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Powers of exclusion and counter-exclusion: The political ecology of ethno-territorial customary land boundary conflicts in Ghana
- Kansanga, Moses Mosonsieyiri, Arku, Godwin, Luginaah, Isaac
- Land use policy 2019 v.86 pp. 12-22
- courts, ecology, empirical research, governance, information systems, interviews, land policy, land reform, land tenure, land values, leasing, politics, uncertainty, Ghana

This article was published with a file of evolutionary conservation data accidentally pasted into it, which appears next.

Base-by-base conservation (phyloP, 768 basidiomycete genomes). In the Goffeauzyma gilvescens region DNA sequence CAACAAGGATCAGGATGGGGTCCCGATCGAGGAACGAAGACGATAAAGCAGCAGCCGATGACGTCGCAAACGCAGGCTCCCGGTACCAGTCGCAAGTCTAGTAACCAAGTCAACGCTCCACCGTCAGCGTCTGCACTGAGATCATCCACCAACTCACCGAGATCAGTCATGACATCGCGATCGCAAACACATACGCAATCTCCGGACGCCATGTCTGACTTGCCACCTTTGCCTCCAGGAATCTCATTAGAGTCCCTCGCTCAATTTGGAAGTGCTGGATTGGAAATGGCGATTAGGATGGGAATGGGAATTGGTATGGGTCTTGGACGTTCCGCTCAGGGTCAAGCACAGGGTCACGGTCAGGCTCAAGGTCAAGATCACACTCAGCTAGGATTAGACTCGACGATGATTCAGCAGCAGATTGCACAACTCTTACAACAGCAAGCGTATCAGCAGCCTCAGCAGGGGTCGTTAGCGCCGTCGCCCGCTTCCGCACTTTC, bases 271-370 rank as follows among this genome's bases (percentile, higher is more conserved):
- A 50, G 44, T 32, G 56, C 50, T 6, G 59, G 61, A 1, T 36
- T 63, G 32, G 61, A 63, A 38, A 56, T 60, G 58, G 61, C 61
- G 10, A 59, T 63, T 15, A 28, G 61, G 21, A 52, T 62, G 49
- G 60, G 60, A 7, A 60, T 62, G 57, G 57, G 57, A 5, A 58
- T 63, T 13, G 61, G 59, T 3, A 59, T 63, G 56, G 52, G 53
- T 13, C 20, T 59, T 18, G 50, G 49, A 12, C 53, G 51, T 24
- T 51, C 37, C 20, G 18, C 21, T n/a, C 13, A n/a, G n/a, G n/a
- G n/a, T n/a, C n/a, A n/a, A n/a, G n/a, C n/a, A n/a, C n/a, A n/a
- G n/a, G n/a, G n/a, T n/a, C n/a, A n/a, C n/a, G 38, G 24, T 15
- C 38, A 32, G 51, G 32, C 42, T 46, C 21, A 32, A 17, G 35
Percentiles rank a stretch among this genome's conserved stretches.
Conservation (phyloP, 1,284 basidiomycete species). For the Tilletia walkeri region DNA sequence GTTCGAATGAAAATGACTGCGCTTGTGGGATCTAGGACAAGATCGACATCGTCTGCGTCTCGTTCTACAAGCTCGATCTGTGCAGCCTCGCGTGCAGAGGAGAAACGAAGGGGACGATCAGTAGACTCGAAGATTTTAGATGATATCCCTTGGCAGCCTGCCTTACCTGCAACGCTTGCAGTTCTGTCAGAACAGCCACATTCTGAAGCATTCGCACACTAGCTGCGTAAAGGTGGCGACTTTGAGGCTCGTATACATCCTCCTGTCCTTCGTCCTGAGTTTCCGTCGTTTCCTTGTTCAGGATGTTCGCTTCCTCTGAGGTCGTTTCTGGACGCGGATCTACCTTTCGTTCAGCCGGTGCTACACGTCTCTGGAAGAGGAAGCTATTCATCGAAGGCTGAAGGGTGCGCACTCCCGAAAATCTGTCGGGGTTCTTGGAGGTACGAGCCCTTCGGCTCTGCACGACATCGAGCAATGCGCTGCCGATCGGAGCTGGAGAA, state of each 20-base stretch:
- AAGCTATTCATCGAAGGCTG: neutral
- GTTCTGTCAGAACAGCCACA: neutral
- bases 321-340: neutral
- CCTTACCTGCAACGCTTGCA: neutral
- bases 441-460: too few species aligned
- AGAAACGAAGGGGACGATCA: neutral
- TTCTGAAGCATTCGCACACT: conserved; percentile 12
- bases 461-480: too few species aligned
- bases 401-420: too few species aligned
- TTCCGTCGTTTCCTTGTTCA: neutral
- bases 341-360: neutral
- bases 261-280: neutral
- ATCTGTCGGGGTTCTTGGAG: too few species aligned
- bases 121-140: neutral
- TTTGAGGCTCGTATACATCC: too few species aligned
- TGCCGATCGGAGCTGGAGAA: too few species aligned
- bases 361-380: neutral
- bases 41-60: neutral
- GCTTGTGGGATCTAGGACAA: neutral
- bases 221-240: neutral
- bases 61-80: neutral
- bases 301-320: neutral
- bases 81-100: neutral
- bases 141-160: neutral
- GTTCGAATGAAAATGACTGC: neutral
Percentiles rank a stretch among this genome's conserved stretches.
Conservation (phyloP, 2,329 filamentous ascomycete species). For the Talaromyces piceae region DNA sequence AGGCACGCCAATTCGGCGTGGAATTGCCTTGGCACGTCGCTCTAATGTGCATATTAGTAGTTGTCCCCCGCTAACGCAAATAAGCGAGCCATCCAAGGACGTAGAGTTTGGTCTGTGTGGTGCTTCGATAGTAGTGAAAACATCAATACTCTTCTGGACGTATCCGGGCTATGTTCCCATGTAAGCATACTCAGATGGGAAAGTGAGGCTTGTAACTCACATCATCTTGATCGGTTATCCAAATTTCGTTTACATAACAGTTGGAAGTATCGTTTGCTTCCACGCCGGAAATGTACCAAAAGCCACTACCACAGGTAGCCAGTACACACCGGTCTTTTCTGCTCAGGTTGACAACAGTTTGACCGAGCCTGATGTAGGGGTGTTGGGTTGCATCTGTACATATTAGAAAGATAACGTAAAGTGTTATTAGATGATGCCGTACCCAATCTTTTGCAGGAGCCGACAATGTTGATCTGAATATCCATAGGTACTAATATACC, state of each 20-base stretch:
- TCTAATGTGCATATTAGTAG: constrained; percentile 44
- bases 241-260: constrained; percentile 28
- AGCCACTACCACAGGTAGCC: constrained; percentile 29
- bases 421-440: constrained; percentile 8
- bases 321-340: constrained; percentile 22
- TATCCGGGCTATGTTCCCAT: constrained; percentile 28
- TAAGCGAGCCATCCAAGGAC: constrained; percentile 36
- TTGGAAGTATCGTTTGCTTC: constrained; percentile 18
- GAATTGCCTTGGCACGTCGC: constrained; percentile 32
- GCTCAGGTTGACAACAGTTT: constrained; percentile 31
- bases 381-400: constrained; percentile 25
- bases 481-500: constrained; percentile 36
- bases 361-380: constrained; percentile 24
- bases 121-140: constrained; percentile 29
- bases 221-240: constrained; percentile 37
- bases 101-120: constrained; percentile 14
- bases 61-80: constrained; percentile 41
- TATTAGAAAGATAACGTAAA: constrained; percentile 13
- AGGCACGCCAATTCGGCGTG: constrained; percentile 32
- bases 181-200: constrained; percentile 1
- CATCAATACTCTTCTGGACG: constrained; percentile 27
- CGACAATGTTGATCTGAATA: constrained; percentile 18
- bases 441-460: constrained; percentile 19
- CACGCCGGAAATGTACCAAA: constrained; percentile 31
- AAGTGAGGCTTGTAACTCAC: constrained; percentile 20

- Inter-community boundary conflicts are a key challenge to land governance in sub-Saharan Africa (SSA), including Ghana. Although exclusions engendered by inter-community boundary conflicts usually affect large numbers of people, empirical research has mostly focused on largescale land grabbing. Drawing on three inter-community land boundary conflicts in the Upper West Region (UWR) using in-depth interviews, this paper examines the underlying drivers, the exclusion and counter-exclusion strategies deployed by disputing groups and makes policy recommendations for resolving the customary land boundary dilemma. We find that the undocumented nature of inter-community land boundaries and tenure histories; weakening of the traditional land tenure system; rising land value and widespread land leasing; and statutory interference are key underling drivers of ethno-territorial land boundary conflicts. These drivers have created incentives and maneuvering spaces for competing communities/clans to deploy varied interpretations of the ‘past’ and ‘space’ in particular combinations that serve their interests to control more land. Although the traditional land dispute resolution system is effective in resolving boundary conflicts, disputing groups are increasingly turning to the courts for redress. However, with the lack of written tenure history, the judicial process is marred by uncertainty, which in turn opens the courts to delays and corruption. While land reform has been widely proposed for resolving the customary land dilemma in most countries in SSA including Ghana, we argue that these reforms will be meaningless unless existing boundary disputes are effectively resolved. We recommend inter-community boundary reconciliation as an initial step. Through this program, a customary land boundary information system can be established to circumvent future tenure ambiguities.